When it comes to ideas, quantity improves quality.

3. Encourage New Skills

It’s great for students to major in a singular field, whether it’s science, math or art. To foster new ideas and a unique perspective, however, encourage them to learn a variety of skills and subjects. The more unrelated the field, the better.

For example, the scientists of the future would be wise to take coding lessons, guitar lessons, tennis lessons and painting lessons. Learning different methods and practicing new skills not only engages different parts of the brain, but it inspires cross-pollination of ideas from one domain to the other.

4. Model Creativity in the Classroom

In one of the most popular Ted Talks of all time, “How Great Leaders Inspire Action,” Simon Sinek constantly repeats the key takeaway – “people don’t buy what you do, they buy why you do it.”

To help students unleash more creativity, lead by example, and openly share your original ideas with the class. Model what it looks like to be open to feedback and bounce ideas off of one another.

Great ideas don’t always make sense to everyone at first. Even The Lion King went through multiple iterations with Disney’s producers until the writers eventually reframed it as the story of Hamlet but with lions.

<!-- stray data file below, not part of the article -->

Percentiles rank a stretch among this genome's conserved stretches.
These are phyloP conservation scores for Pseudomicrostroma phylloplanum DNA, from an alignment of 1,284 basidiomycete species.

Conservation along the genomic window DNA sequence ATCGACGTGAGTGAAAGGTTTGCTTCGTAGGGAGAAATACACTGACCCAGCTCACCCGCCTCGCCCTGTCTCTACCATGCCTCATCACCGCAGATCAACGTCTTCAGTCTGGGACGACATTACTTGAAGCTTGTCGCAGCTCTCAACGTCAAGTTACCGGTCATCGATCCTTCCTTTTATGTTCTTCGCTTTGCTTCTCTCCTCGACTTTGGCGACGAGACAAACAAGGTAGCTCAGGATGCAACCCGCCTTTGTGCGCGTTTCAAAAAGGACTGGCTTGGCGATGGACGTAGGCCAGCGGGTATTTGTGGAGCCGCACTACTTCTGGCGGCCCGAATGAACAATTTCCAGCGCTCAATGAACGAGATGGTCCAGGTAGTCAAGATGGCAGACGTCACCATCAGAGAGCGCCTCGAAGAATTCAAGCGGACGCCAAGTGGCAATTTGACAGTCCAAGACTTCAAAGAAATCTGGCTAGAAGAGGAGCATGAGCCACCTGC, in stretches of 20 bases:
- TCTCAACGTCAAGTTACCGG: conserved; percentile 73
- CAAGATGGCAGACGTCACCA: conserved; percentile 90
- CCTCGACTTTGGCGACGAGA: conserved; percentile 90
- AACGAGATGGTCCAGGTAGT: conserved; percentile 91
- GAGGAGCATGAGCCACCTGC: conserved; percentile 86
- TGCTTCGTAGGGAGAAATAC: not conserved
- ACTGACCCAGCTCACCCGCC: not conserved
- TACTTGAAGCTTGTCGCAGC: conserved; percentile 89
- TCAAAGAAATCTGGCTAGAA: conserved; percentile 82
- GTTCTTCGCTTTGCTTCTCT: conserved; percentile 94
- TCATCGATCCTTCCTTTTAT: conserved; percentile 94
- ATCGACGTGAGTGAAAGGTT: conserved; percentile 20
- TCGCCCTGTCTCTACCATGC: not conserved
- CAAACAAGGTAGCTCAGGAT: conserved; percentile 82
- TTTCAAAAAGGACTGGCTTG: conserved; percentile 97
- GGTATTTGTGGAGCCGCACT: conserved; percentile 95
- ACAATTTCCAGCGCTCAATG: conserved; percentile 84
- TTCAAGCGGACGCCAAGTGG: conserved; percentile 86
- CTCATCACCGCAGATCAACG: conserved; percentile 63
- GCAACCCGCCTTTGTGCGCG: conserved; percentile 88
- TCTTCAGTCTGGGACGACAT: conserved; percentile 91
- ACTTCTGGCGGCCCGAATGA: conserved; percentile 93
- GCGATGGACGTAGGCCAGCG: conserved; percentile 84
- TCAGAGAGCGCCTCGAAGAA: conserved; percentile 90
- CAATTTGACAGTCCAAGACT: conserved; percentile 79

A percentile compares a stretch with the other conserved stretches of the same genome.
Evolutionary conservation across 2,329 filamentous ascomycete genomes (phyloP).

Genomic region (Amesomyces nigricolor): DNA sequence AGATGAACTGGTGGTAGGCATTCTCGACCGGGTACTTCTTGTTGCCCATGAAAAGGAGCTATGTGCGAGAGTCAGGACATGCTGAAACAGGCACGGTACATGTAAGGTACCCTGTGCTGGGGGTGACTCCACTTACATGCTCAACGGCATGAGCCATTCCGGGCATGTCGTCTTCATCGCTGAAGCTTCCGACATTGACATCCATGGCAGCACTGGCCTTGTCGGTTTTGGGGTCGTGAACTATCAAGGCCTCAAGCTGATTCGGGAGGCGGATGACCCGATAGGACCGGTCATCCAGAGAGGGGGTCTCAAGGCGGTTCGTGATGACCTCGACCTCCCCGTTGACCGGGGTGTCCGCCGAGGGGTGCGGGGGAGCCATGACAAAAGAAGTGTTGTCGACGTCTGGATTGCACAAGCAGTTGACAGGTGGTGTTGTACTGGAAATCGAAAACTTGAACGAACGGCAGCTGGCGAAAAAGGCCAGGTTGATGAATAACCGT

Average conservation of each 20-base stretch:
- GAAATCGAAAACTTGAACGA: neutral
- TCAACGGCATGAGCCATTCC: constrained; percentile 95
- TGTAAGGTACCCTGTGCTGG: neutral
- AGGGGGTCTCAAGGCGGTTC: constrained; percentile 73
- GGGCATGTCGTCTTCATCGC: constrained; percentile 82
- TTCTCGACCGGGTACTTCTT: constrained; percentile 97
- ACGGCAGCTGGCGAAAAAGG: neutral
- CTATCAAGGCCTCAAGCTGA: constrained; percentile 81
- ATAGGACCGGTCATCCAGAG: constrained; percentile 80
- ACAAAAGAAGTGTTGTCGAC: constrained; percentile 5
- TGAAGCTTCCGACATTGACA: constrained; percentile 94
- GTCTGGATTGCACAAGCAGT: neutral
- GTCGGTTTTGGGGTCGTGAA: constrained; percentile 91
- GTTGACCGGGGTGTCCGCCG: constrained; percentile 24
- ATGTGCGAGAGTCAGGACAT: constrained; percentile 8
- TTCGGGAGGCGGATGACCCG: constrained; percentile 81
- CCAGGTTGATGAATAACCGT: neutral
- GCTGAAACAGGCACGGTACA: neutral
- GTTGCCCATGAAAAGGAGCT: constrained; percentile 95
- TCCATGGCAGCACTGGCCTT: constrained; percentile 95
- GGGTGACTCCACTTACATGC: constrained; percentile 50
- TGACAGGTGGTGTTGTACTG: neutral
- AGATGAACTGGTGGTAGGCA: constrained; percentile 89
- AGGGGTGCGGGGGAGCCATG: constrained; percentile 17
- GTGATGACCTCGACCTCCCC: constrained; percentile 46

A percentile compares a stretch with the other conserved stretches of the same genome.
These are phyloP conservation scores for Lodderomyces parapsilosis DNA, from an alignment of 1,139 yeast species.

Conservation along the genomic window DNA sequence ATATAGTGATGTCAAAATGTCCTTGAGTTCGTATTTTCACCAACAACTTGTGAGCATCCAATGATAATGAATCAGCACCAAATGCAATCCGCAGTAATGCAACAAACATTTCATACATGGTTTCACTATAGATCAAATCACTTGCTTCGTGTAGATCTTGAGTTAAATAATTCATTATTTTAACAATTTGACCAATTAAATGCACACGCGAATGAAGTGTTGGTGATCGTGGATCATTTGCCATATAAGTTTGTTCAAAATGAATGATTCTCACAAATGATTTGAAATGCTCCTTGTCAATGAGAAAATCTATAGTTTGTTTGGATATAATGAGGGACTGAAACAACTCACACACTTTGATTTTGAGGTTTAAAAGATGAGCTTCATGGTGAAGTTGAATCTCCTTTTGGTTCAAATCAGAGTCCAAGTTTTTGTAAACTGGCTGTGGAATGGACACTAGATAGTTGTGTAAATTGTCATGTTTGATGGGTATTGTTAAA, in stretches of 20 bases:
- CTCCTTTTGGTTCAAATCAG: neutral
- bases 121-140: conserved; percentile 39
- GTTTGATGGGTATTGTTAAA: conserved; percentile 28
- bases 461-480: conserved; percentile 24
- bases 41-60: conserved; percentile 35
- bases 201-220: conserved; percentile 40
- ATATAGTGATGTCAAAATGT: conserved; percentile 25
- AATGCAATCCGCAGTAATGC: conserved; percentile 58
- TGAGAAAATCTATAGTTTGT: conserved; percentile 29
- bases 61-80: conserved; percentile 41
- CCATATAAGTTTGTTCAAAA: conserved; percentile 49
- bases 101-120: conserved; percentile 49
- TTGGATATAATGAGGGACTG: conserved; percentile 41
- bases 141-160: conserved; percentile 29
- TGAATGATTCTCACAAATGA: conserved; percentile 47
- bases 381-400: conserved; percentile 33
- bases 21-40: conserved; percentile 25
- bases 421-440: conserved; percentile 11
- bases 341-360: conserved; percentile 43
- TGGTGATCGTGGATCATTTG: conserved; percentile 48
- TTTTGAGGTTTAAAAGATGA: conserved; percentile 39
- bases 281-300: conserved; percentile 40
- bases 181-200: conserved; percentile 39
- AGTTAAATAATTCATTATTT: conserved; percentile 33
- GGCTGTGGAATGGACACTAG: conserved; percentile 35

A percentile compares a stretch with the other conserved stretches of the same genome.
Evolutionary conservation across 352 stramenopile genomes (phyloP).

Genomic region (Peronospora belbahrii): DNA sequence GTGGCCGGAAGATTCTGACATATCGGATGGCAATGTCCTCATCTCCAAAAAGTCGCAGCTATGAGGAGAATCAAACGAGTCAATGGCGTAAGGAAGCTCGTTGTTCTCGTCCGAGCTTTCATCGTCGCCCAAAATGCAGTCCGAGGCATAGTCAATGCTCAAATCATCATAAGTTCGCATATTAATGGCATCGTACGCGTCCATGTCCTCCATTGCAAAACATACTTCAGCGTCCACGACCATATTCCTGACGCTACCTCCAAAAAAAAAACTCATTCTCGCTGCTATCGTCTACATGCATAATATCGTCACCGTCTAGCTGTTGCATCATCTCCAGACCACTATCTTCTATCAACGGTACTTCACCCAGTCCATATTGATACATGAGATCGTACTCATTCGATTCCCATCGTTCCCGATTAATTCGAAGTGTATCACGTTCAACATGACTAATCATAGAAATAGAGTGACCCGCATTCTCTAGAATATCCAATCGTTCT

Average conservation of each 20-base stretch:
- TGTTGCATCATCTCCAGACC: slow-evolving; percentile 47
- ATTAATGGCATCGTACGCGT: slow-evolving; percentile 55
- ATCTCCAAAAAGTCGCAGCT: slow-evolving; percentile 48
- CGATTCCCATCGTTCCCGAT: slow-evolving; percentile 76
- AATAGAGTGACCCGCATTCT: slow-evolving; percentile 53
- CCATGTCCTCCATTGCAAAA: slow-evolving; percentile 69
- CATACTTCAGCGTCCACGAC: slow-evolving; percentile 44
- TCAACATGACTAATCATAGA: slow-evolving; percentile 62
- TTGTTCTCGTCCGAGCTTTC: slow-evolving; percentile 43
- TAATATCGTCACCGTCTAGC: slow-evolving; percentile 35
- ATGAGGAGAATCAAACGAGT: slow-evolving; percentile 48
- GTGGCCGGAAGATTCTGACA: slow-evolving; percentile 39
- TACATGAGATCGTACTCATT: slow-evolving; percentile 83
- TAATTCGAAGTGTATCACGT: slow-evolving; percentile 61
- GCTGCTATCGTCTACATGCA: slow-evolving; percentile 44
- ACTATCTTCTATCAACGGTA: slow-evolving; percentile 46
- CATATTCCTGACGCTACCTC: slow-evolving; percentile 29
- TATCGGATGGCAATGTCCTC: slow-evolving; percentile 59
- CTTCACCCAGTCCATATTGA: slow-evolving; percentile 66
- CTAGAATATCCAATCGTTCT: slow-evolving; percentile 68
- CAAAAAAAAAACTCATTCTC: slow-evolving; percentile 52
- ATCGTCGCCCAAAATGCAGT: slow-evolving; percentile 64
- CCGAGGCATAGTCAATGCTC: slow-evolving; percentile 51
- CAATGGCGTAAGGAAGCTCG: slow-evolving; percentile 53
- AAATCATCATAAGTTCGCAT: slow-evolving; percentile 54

5. Use the Jigsaw Classroom Method

When assigning classroom activities, allow students to do some work on their own. Doing individual work not only prevents groupthink, but it also facilitates student participation and helps them value their peers’ strengths more.

For example, you could facilitate a group project on Europe, where each student has to research and share interesting facts and stories about different countries. Learn more about the Jigsaw Classroom method here.

Final Words

To learn more about promoting original, creative thinking in others, check out the following resources.

  • Originals: How Nonconformists Move the World, by Adam Grant
  • The Power of Habit: Why We Do What We Do in Life and Business, by Charles Duhigg
  • The War of Art: Winning the Inner Creative Battle, by Steven Pressfield

As role models of people’s most formative years, teachers have a strong influence in encouraging or suppressing creativity. This responsibility doesn’t solely fall on the education system, but it’s worth remembering that almost 100% of students show strong creative abilities before becoming students.

As Sir Ken Robinson said, “creativity is now as important to education as literacy.”

For more, see:

Raj Shah is a senior manager at TakeLessons. Find him on the TakeLessons blog, or on Twitter @rajshahchicago.


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1 COMMENT

  1. All of these are fine techniques or strategies. But the core issue is ‘openness to experience’. Young children score high because they do not filter the world through preconceived notions. As educators, we should always be seeking and honoring divergent views and thinking that takes young people outside the lines of conventional thinking — the exact opposite, of course, of a standards based approach. That is also why, in the coming age of AI and the need for deeper levels of creative imagination, the standards-based movement is doomed.